One big change that we are introducing this month is our new, revamped website and newsletter. For me, the newsletter has been a source of pride since 2010 when I took over from Chantale Simard as its editor-in-chief. For 10 years, I used NVu software to create these newsletters 9 months out of 12; now we have switched over to using WordPress to create and publish. Much like when I started in 2010, I expect there to be a learning curve until I feel like I can fly the plane on my own; thankfully, your trusted and diligent ASQ Montreal Committee is a supportive and generous bunch of guys and gals, so I know I have several parachutes at my disposal if I need to “eject” 😉

In the end, the important thing is to give you, the reader and ASQ member, an enjoyable reading experience and a source of vital information for your Quality focused careers. That is, and will continue to be, the ultimate goal.

So here’s to WordPress! And here’s to you! And here’s to 2021 . . . hopefully the learning curve towards normalcy is not to steep.

EDITOR’S NOTE: Neither the “C” word nor the “P” word were used during the writing of this article.

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Any feedback? Click on the link and let me know.

Thank you, all the best and none of the worst.

The Editor’s Corner

Michael Bournazian

By Michael Bournazian, Eng., Newsletter Editor, ASQ Senior Member, CSSGB

As this is the final Newsletter of 2020, I want to take up this space by saying THANK YOU to everyone who has taken the time to read them this year.

This year had been unique to say the least. So I think I speak for all my Section Leadership Team colleagues when I say that your participation in 2020 ASQ events it is wholeheartly appreciated. We have more coming in 2021, so stay tuned.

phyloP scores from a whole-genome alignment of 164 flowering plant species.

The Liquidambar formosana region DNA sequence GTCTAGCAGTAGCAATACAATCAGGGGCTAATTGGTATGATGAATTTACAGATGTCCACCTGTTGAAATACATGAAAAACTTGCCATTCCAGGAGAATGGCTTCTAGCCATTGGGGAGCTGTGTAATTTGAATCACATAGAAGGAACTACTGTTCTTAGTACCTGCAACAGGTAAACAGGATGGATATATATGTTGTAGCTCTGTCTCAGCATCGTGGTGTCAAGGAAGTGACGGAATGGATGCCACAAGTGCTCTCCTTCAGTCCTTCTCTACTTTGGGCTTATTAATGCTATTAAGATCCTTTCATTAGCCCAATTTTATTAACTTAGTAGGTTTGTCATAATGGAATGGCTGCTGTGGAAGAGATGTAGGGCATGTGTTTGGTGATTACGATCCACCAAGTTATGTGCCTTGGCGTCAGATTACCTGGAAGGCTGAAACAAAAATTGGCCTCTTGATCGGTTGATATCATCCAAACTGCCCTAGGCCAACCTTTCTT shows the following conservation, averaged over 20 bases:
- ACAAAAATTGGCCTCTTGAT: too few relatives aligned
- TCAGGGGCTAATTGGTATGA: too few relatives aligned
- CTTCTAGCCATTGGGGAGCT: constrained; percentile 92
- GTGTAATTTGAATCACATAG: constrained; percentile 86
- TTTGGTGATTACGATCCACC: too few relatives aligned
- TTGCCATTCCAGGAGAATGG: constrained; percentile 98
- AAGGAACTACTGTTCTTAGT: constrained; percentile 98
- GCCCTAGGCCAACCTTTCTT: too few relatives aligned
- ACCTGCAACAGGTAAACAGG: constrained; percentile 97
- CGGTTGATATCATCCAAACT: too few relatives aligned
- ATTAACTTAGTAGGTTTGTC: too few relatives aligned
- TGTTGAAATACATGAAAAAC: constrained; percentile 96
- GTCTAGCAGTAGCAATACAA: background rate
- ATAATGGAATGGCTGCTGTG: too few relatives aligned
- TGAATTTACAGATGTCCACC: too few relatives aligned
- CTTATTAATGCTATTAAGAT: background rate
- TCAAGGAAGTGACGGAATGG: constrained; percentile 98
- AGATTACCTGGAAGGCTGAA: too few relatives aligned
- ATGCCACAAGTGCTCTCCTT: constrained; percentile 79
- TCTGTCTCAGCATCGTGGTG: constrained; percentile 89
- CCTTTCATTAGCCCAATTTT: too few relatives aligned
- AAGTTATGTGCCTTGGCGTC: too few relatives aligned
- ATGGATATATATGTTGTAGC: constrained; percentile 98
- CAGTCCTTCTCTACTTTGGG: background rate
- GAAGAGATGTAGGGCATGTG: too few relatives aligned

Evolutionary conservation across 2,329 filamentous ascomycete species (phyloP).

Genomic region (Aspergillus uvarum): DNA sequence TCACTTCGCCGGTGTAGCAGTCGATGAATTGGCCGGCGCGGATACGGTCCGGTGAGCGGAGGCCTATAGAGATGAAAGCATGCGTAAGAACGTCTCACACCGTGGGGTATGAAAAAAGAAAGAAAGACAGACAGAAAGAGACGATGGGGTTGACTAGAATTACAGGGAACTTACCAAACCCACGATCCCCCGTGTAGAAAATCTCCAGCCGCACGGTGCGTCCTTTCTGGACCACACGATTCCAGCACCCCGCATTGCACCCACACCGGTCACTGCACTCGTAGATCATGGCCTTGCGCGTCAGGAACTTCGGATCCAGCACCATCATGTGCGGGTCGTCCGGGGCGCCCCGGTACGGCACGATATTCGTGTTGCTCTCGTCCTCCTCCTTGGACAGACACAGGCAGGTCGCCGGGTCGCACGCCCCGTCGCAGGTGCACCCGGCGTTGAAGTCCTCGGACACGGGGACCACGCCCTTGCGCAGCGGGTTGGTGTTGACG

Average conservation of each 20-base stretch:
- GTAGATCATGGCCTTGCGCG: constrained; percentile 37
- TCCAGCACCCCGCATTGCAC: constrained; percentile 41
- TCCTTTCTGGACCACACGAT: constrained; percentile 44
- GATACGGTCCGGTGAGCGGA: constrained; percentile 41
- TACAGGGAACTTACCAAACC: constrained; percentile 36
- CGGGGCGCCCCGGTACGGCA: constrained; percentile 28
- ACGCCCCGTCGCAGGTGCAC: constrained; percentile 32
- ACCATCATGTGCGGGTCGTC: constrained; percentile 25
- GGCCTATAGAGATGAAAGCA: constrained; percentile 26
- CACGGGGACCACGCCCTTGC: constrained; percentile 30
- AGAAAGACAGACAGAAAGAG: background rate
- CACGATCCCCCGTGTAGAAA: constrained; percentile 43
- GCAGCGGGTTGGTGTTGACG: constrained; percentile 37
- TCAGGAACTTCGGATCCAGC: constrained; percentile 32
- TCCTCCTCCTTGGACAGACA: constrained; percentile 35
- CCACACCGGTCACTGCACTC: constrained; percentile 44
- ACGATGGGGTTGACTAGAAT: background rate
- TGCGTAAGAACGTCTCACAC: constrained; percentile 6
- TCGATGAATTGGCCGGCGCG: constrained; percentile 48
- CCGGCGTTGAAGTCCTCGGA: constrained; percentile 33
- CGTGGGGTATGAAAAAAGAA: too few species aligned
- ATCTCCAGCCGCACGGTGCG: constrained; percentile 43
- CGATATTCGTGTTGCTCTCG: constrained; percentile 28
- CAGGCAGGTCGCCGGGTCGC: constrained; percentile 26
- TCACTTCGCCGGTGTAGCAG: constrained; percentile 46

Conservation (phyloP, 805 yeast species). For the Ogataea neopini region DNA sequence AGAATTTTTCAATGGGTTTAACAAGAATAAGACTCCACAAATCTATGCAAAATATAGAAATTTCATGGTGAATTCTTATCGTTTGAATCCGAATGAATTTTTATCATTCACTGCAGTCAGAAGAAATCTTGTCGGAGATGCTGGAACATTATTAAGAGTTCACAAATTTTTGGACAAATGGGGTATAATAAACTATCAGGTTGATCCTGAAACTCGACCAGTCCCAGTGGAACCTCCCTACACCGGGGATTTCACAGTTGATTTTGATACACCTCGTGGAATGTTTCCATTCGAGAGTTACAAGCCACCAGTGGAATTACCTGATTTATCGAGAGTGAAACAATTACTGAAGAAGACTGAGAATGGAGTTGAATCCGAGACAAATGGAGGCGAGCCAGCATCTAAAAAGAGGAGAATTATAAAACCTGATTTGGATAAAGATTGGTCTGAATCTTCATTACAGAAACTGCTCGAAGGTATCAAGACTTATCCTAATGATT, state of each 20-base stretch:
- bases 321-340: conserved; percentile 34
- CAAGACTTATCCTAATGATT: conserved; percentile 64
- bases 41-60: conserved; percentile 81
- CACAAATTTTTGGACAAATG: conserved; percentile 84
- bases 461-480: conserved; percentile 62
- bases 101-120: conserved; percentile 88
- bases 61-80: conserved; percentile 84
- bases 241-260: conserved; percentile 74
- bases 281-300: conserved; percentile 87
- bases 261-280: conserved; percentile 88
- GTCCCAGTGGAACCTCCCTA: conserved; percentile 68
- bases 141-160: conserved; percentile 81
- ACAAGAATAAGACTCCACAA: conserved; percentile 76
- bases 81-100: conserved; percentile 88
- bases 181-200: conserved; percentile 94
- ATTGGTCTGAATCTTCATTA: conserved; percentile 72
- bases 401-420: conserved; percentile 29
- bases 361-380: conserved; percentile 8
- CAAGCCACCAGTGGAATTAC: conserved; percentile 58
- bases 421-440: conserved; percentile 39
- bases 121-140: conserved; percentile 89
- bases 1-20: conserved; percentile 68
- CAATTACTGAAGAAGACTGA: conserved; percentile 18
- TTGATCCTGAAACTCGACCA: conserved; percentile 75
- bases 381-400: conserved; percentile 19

Finally, a thank you to my former work colleague Diego Lythgoe on his presentation to the Section last month. It was wonderful to see how he has taken his Quality expertise onwards and upwards. Continued success Diego!

The Editor’s Corner

Michael Bournazian

Michael Bournazian

By Michael Bournazian, Eng., Newsletter Editor, ASQ Senior Member, CSSGB

So the challenge to myself last month to not write about the “P” word or the “C” word has come and gone. I spent that article talking about participating in the ISO 9001:2015 revision committee for Canada.

One of the nice things that came from publishing that piece was having someone actually reach out to me and ask how they can participate, in a similar capacity, for the next revision. I was more than happy to provide them the information.

It also made me realize that 7-8 years ago when I participated in that activity, everything I did was done remotely (or as we say more often nowadays, “virtually”).

I never met one person with whom I communicated, and I never participated in any face-to-face meetings. Everything happened through the (technological) magic of telephones, computers, modems, e-mails, Internet, and yes, even Webex. Everything I did back then mirrors what I believe would NEED to be done now, if I was to participate in such a committee again. So my experience with working virtually and helping to achieve something with a global reach was already there.

Why then was I so apprehensive with everything going virtual with regards to my work in March 2020?

In retrospect, I think the initial (and continued) unknown of how our current situation will be resolved fed that apprehension.

As well, back in 2012-13 during my ISO involvement, and certainly as close as earlier this year, the OPTION of doing things live-and-in-person or virtually existed.

Not so much now at this given time, and humans by nature like to have options, the more the better. When you go to an ice cream establishment, do you want only chocolate and vanilla as choices? Hell no, 31 flavours no less, and while I am here, create a new one.

As Quality professionals, we often are presented with options: Which problem solving tool to use? Which SPC method to use? Immediately quarantine the nonconforming part or continue processing to gain some advancement and then quarantine? Sometimes the options are plentiful and require thought; sometimes the options are narrow yet require equal or more thought.

And then there are times when options are taken from you without your say, and you have to make the best with what you have, or else nothing will move forward and get done.

So as I like to say to anyone who will listen . . . “I am not perfect, but I always try to do my best. That way, I can never say I failed”.

OPTIONS: Make the best of them.